|To catch a ride on
the TTR, you
have three possible options.
The first is right here at this
web site, which, happily, you've already
located. Thanks for dropping by.
The second option is to
travel to Punkydoodle county and go south
on Old Beamish Road until you pass Ralph
Doolittle's apple orchard (look for his
sign "From Our Orchard To Your
Next, turn right onto
Sideroad No. 2 and enjoy the tranquil
scenery as it winds majestically uphill
for ten or twelve miles through lush
valleys and dense forest groves, past
ivy-covered cottages, fertile pasture
land, barley fields and several ol'
fishin' holes until eventually it arrives
at one of the most picturesque little
towns in all of creation --- the bucolic
burg of Sleepyville, population 2,108
(2,110 when Gladys Singleton's sister and
brother-in-law come from out of town to
stay with them --- much to her husband
Now if you call in at
the general store and compliment the
proprietor on her new hair-do and recent
weight loss, she should gladly provide
you with directions to the Sleepyville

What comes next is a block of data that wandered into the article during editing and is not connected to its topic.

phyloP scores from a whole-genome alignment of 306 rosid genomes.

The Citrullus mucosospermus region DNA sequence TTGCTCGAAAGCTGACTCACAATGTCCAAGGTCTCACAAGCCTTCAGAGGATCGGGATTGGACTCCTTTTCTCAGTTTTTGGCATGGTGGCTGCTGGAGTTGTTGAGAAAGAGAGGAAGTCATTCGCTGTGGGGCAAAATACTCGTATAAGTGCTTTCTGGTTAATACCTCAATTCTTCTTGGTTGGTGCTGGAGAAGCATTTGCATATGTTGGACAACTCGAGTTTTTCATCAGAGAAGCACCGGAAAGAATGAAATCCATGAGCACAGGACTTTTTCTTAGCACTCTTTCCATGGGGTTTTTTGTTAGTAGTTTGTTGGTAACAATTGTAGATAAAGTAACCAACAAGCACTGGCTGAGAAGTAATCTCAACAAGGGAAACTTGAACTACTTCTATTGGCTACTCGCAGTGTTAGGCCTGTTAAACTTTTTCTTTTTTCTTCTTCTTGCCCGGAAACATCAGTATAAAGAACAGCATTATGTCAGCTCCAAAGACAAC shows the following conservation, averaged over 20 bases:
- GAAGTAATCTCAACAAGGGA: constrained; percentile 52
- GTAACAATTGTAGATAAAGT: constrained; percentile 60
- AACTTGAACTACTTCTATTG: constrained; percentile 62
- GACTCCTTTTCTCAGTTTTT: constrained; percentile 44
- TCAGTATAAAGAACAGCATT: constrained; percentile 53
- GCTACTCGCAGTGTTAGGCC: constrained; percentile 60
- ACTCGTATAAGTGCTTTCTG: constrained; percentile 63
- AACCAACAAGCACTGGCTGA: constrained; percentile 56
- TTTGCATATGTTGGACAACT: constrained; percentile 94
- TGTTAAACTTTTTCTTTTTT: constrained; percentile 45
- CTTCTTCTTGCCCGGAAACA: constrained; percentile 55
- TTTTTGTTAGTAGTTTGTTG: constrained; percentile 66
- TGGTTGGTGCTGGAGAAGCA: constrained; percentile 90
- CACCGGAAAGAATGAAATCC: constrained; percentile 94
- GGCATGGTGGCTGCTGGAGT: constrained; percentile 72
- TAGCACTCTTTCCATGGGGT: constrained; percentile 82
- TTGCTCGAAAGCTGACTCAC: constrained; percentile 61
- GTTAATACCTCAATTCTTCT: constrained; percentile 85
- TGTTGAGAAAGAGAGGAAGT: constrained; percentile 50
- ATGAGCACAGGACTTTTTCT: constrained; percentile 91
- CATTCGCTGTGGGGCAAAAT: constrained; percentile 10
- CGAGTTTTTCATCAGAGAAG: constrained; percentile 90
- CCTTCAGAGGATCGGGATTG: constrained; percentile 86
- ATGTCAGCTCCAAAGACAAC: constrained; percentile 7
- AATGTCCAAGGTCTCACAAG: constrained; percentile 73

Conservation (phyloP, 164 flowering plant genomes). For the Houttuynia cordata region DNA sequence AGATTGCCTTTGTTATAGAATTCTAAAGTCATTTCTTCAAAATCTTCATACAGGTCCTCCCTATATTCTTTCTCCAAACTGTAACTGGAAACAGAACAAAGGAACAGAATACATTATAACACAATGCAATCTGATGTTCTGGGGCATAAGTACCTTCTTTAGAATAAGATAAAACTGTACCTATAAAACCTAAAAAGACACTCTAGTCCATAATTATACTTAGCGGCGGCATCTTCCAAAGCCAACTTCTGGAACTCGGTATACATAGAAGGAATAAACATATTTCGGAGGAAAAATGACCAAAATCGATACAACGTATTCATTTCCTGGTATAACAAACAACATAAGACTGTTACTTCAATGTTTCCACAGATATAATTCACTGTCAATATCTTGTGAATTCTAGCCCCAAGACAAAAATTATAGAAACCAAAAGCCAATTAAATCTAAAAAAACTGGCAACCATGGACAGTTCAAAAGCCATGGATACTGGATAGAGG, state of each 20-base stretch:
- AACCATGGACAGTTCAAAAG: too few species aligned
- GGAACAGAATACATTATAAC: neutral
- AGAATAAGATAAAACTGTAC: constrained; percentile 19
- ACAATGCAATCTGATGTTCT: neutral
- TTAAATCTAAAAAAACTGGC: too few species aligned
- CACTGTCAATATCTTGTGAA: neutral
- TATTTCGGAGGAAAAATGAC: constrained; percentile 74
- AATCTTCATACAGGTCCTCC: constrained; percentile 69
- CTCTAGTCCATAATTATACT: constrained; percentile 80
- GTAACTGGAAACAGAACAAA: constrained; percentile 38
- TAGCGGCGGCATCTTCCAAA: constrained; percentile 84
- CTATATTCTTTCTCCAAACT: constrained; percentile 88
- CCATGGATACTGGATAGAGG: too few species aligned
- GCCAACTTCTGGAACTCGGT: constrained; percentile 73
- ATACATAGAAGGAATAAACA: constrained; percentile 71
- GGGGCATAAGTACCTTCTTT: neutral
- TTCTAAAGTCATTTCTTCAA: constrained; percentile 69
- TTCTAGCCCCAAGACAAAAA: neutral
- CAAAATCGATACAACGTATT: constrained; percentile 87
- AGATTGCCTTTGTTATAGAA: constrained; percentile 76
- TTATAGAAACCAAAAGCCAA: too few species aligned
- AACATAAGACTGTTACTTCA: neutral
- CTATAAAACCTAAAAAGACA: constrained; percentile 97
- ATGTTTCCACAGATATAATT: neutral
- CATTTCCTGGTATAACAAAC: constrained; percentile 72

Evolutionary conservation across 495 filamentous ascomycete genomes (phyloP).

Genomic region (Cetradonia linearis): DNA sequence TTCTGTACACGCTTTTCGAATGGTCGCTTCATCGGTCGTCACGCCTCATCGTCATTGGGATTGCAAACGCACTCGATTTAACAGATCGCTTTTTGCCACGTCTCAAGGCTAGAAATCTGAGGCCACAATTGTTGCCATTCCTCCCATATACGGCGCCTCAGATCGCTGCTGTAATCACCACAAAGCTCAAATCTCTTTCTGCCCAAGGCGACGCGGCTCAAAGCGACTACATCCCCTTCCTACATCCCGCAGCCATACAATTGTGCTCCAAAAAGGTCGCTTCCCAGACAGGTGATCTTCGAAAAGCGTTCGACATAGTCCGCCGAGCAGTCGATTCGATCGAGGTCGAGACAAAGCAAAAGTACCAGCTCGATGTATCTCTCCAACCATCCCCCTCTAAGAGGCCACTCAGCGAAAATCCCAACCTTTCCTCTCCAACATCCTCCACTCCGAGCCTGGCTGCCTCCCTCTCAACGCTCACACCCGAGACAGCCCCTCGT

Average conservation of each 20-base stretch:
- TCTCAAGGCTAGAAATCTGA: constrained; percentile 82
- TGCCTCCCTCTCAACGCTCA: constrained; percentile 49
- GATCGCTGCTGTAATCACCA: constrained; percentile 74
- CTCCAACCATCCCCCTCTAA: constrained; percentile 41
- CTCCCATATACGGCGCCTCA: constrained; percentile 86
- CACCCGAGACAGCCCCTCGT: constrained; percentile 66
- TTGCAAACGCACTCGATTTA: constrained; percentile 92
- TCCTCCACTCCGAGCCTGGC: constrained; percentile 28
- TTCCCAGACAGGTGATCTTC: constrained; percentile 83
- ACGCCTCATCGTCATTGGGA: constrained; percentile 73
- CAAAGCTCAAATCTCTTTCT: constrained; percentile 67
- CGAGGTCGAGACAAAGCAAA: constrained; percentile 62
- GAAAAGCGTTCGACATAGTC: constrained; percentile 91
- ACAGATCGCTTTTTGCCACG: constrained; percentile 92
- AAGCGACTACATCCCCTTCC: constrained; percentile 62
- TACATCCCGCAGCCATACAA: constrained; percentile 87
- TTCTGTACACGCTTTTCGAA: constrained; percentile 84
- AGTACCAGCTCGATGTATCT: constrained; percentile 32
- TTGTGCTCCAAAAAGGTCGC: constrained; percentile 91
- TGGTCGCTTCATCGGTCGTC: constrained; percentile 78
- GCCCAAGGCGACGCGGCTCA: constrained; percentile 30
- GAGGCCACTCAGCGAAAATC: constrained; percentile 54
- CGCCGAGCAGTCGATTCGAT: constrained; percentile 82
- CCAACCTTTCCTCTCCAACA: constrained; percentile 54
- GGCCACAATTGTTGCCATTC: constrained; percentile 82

train station --- where, if you're lucky,
the station master will be on duty,
awake, and not too put out by your
unscheduled appearance to provide you
with a TTR timetable.
If I remember
correctly, the train departs daily at one
and six pm on the dot (give or take an
hour or two) so, if Lady Luck has frowned
on you and caused you to miss the first,
I heartily suggest that you sit back,
relax, and wait for the second.
You can pass the time
quite happily by perusing the Sleepyville
Gazette and occasionally letting your
mind wander to your upcoming soothing
ride on the rails, courtesy of engineers
Casey and Jeb.
Now, the third and only
other possible access point to the Toy
Trunk Railroad lies in the well-lit
basement of Walter Bupzik's humble home.
Yes, inexplicably, his model train layout
contains a large portion of the TTR Line.
No one is quite sure
why this is so, least of all Walter and
the tiny denizens of Sleepyville (who are
completely in the dark on the subject and
totally unaware of each others presence).
Keeping this in mind,
try not to ask Walter too many
questions......in fact, try not to say
too much at all. You never know what
might inadvertently slip out.
I suggest that you just
kick back on Walt's battered old couch,
sip a glass of Mona's famous fruit punch,
and enjoy yourself as Walter proudly
shows you his layout.
And if anything
peculiar happens while you're there ---
just shrug your shoulders and feign
ignorance... and try very hard to keep
that knowing smile off your face.
Walter doesn't know..... will only make